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Though my sons were once literally attached to me and will be so figuratively always, the strongest bond in our house is between the two of them.

Technically they have been brothers for seven years, since that moment a 21-month-old Kostyn peered at the peaceful bundle wrapped in his Nana’s arms at the hospital and said, “En.” At first, though, they were merely two tiny boys occupying the same house and the same mother’s heart. Eventually they became playmates, then best friends.

But now, without a doubt, they are brothers. They have their own games, jokes, songs and habits. At least 70 percent of what they do in a given day only makes sense to the two of them. They make each other laugh, they make each other cry, they make each other crazy.

There is an ebb and flow to their roles that occurs with remarkable ease. Evan is the student when Kostyn is the teacher. Kostyn is Robin when Evan is Batman. When one is afraid, the other soothes. And when one isn’t afraid, the other scares the bejeezus out of him just because it’s fun.

To the outside world, it looks like they’re playing robots (or superheroes, or Angry Birds, or a noisy amalgamation of all three). But there’s a lot more going on under the surface. Moment to moment, bike race to bath time, each boy is becoming who he was meant to be, thanks in part to his brother’s prodding, giggling and defending. Without realizing it, they are making each other stronger, healthier, smarter and happier than either of them would be alone. Love, devotion, friendship, empathy, compassion, competition, faith, forgiveness — so many basic elements of a life well-lived are being polished within each of them by a single entity: their brother.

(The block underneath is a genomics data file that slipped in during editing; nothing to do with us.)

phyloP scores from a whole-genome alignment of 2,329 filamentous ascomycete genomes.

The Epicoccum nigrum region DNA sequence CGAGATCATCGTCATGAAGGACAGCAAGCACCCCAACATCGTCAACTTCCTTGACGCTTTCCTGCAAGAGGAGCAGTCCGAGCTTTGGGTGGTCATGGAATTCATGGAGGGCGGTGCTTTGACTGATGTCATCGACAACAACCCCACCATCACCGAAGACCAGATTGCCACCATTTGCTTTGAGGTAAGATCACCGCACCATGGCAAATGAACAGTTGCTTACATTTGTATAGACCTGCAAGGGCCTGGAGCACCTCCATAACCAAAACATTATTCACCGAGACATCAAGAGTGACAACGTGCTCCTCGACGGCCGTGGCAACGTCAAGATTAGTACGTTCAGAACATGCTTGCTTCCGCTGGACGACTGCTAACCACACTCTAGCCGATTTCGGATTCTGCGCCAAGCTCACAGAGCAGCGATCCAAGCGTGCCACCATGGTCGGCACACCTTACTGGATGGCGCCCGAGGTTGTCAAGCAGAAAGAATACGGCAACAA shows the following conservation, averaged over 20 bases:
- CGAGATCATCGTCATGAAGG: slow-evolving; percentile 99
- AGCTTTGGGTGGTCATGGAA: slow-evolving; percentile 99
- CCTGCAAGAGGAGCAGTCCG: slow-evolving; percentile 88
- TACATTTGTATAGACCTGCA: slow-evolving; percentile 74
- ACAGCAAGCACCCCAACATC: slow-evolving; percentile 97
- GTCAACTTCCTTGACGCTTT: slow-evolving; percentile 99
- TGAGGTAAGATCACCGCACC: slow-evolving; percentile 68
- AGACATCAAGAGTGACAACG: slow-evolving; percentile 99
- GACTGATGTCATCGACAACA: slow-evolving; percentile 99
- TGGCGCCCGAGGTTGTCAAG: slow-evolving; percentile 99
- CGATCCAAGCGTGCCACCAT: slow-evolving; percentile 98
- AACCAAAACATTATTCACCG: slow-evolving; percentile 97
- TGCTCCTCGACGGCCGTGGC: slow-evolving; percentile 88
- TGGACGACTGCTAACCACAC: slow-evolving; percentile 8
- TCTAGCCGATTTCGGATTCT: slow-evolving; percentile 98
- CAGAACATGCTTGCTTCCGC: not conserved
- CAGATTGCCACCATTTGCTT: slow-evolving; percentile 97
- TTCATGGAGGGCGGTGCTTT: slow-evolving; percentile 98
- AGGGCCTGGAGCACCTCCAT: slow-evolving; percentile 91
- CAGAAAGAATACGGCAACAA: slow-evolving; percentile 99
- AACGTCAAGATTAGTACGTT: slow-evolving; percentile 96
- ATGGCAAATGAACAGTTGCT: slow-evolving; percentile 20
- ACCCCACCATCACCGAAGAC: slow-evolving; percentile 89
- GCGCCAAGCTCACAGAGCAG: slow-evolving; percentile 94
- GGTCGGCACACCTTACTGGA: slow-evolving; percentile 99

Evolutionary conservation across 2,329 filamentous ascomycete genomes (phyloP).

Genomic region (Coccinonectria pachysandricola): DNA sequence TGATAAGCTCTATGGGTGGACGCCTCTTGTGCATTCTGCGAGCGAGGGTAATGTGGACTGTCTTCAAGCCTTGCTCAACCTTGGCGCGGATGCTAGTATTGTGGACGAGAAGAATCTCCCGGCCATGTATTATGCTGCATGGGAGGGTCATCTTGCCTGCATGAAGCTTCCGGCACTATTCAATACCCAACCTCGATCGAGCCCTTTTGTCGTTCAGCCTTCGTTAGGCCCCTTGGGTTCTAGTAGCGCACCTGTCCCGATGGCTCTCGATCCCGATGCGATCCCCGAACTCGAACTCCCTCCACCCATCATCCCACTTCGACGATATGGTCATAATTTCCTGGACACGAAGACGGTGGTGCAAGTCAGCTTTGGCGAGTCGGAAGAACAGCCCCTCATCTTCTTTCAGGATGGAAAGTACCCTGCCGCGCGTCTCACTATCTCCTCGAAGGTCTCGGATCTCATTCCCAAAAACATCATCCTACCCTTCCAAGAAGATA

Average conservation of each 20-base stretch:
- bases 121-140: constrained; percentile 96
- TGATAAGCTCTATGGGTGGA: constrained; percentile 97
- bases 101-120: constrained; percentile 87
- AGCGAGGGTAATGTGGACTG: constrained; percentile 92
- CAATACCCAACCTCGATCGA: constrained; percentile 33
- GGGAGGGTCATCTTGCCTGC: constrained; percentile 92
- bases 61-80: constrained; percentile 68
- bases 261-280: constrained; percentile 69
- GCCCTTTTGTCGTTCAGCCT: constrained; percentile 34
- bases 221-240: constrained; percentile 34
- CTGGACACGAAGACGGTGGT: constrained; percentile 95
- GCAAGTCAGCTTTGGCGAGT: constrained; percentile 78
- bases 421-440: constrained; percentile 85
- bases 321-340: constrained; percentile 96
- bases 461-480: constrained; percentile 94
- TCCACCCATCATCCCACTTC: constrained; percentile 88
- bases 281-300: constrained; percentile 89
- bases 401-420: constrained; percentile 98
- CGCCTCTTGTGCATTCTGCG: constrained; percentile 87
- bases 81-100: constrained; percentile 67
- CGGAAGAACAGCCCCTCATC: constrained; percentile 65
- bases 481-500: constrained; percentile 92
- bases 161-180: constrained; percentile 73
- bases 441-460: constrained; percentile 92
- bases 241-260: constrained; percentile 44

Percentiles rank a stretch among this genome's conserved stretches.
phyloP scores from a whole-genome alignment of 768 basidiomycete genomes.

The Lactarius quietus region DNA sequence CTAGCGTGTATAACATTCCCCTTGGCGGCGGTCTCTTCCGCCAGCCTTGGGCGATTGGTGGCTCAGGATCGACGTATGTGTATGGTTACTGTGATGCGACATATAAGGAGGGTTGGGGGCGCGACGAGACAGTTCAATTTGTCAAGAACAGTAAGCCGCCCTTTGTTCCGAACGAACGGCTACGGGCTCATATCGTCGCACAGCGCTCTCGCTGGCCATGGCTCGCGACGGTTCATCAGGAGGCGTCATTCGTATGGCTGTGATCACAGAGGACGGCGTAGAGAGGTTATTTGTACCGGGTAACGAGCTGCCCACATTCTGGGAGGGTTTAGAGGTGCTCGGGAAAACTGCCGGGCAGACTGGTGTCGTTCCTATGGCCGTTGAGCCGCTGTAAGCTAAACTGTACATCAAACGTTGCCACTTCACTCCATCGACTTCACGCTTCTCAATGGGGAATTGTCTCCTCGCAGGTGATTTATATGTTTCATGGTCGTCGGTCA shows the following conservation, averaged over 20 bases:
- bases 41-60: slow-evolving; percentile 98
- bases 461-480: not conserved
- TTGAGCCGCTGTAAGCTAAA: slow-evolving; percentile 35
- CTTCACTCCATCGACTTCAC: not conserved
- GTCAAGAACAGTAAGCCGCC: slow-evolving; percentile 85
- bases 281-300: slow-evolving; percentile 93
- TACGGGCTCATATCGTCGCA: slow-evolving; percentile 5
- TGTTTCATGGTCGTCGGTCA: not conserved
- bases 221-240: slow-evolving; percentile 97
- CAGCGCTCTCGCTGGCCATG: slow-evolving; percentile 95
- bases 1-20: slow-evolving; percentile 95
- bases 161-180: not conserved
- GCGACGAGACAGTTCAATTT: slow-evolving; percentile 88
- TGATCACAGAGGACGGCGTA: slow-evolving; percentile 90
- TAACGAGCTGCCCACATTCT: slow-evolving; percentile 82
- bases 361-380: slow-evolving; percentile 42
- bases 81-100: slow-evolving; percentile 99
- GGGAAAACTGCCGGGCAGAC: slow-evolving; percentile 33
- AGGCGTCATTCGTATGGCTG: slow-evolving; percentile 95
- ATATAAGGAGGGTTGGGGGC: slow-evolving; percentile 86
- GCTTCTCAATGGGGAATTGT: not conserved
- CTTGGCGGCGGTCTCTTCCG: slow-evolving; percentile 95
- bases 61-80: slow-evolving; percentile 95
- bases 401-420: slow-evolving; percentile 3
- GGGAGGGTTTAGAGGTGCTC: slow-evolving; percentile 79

It’s a big job, when you think about it, which they don’t. But I do. I think about it a lot, mostly because in the past year or two, more than any time before, I have realized what a significant, subtle and lasting impact my sisters have had on my life.

I am lucky and blessed for a lot of reasons, but one of the biggest is that I was given two angels to walk beside me on Earth. They are my sisters — one older, one younger. They love me with an unknown depth and an unspoken bond that no one can match.

They were there for the genesis of just about every personality quirk and insecurity I have. They know my weaknesses and how to exploit them, which they’d never do because they can actually stare my weaknesses in the eye and still believe I’m one of the strongest people they know.

My sisters occupied and experienced the same world as me, at the same eye level as me, and there is an incredible intimacy in that that you don’t appreciate — or know enough to cling to — until you reach adulthood.

We are not all that similar in a ton of ways that don’t really matter. In fact, we’re quite different. For example, neither of my sisters likes beer. They homeschool their kids; I don’t. We vary wildly on politics. We have different passions, different friends and different life stories. Our musical tastes overlap, but only slightly. Our preferences are pretty divergent in the kitchen, in our closets and in our home décor. Neither of them watches football.

My point is we are not carbon copies of one another, thank goodness, but we are similar in all the ways that do matter. When I win, they cheer. And when I lose, well, they’d say I’ve never lost at anything, even if I insisted and had proof.